When you see some process with a weird name is running on your computer all the time, it’s not unusual to suspect of a malware infection. If this program resists on not describing itself, your suspicions can become stronger. Sure, using an up-to-date antivirus is a very good practice, but sometimes these processes aren’t as scary as their name sounds. Here are the innocent Windows processes, with sometimes with spooky names.
Control to Major Tom
You felt like your PC is kind of slowing down lately, and you are more than ready to blame it on to some pesky process that you find on your Task Manager. You nervously press Ctrl+Shift+Esc, and notice a peculiar exe is eating up resources. It reads Spaceman.exe and you don’t even know what is this process about. You ask, “Did you take your protein pills and put your helmet on?” absent-mindedly and with a calm manner.
Processes with the same name are mostly associated with some kind of partitioning tool. So, if you installed a program to manage your HDD space, there is no need to be alarmed. Even Windows itself describes it as a “storage space manager”. And you can also find it in the System32 directory.
But if you didn’t install a partitioning tool and you have this process active, you might want to have a malware check on your computer. Just to be on the safe side.
May I interrupt you for a moment?
System Interrupts is a process that you can find in Task Manager. It sounds like a process that follows any kind of error that occurs in the system and logs it or it handles the old “error report” or maybe the “windows is trying to find a solution” (which it never does!) windows.
Actually, it is not even a “real” process. Normally, there are priority hierarchies between software and hardware processes on your PC. So, if a process with a higher priority starts while another process is running, you will see the value on System Interrupts rise. It actually shows the signals when the CPU gets interrupted from what it is initially doing. When the interruption is over, the values will go down. You might test this by yourself with just moving your mouse around or just typing stuff. Hardware activities have higher priorities than software activities.
Normally its value does not go too much over than 10% and if it does it’ll be for a brief period of time. But if you experience a high level of usage often, you may want to check your hardware.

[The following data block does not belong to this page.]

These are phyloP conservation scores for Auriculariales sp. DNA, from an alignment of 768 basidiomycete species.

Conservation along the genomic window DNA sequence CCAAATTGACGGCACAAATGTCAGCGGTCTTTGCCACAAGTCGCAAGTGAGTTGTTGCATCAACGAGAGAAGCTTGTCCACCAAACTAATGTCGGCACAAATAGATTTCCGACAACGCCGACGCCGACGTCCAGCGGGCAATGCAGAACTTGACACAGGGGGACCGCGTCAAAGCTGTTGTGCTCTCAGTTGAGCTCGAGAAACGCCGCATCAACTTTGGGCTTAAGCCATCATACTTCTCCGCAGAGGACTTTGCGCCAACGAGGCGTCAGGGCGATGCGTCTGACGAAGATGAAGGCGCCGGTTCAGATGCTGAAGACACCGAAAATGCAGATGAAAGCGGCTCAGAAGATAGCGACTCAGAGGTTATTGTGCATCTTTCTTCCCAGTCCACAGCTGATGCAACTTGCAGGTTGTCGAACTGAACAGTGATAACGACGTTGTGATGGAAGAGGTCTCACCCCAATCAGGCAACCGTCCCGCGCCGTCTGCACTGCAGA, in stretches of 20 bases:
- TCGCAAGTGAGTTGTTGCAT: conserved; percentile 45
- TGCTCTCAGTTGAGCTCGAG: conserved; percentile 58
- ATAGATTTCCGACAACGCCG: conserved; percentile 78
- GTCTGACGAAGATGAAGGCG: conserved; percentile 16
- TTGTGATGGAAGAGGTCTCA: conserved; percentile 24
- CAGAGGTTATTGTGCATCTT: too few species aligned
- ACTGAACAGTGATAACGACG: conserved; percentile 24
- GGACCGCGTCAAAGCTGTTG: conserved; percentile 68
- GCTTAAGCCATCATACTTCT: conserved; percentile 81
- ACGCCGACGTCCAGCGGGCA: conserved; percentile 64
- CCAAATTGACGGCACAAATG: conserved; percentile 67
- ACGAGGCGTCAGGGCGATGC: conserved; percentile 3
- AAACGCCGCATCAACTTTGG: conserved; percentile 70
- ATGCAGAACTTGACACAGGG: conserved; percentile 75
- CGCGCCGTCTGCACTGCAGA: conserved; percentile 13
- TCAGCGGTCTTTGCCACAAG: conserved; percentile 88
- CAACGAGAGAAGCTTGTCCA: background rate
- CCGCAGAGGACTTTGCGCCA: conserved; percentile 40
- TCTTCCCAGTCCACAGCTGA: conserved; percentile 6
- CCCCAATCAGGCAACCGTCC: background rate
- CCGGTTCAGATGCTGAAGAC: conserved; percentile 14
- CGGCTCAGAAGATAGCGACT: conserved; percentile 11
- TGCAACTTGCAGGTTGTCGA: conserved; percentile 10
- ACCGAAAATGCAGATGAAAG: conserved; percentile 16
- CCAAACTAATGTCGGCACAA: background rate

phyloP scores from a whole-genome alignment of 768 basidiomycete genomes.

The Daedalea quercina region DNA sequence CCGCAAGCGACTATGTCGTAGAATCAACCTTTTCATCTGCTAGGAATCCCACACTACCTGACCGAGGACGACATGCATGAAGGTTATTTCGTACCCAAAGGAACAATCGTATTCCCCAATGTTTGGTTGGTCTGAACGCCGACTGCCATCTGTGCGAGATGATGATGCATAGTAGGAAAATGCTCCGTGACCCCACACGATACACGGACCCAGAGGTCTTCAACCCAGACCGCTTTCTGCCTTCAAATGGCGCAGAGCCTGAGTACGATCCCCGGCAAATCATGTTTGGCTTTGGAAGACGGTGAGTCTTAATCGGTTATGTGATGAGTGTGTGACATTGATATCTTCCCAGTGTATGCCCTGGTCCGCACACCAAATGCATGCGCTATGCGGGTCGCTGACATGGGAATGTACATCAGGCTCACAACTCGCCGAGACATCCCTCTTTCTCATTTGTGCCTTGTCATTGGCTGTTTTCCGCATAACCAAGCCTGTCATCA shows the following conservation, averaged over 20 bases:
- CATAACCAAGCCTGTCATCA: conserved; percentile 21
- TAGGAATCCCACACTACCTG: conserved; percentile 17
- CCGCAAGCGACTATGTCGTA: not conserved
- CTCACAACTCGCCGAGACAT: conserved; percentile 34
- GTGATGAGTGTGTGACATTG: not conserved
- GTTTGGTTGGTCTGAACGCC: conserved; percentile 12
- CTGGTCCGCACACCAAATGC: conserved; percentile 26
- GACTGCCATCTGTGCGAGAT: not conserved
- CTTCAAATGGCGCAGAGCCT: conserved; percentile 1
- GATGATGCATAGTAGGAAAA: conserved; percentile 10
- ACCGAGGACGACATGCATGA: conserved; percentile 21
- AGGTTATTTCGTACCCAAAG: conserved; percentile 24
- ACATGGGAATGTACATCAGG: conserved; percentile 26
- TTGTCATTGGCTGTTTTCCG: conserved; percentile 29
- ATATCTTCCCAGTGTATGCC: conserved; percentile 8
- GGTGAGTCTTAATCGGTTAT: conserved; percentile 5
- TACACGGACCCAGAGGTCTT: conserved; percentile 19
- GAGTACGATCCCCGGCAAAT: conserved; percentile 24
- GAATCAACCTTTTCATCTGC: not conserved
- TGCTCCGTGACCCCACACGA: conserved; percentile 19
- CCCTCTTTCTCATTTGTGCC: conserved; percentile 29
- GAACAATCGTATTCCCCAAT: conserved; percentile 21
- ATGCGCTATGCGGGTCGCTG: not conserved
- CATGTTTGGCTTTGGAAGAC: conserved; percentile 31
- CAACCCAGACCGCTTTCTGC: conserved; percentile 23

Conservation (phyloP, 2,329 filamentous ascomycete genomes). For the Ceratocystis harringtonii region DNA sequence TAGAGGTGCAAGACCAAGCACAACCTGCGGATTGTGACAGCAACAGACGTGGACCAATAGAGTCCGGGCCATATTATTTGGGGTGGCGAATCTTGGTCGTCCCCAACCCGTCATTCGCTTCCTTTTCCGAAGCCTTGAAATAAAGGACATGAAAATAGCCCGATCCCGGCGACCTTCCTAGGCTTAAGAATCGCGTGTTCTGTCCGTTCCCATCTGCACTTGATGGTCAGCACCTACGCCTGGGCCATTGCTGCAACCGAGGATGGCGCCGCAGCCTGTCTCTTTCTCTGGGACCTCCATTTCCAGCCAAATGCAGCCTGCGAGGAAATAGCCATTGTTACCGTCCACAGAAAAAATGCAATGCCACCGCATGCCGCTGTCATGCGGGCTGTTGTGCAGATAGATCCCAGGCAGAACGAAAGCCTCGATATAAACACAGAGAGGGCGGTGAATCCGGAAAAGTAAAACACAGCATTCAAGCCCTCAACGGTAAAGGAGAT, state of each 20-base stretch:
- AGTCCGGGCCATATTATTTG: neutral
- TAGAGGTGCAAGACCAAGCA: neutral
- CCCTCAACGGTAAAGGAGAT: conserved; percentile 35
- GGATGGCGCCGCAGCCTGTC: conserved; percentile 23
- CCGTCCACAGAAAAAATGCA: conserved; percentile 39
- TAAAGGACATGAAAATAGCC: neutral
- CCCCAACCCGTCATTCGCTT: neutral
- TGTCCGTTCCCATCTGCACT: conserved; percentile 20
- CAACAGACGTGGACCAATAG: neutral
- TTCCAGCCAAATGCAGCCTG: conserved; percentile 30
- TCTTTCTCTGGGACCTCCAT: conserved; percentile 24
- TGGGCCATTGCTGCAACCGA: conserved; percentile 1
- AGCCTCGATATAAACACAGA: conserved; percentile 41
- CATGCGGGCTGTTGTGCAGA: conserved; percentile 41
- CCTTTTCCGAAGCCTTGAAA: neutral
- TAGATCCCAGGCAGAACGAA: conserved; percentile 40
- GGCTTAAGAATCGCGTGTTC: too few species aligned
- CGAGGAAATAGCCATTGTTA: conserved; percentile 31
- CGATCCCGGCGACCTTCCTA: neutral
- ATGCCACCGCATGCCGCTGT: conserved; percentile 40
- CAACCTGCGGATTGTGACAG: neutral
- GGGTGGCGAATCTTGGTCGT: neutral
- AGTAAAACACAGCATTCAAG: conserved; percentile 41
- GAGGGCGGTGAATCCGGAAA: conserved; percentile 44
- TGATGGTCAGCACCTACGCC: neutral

The Vulkan, what?
Vulkan Run Time Libraries might make you very excited if you are a Star Trek fan. Thinking you have found something about the lore, and rushing to open it might give you a surprise though.
This is a cross-platform graphic API like OpenGL or DirectX. If you have an AMD or an Nvidia dedicated graphics card, you can be sure the driver update got this baby on your PC. You can find it in Apps and Features or Programs and Features.
It is a very new API and promises a lot of things like being simpler, less cumbersome for the system, more efficient. At least, these are what the developer claiming. Some modern games require this API or may just work better when Vulkan is active.
So if you are a gamer like me, you don’t want to uninstall this by accident. But if you are not, you could delete it I guess, but you can be sure that your next graphics driver update will install it back in.
Its own passport for your PC
In your Task Manager or maybe in the Services Panel you have found Microsoft Passport and wondered “Is my PC going anywhere without me? With all the precious data and web browsing history?” and started to wonder what is really going on.
This feature helps you to use your Microsoft Account more efficiently. You just need to sign into your account once per device and it does not ask you to do it again. And it does that through using a two-step verification process.
The process is done through Windows Hello. It may let you use your gestures for your second step authentication, respecting the device. The login method you choose is local to that device.
Windows provides this feature to make a more secure environment for users.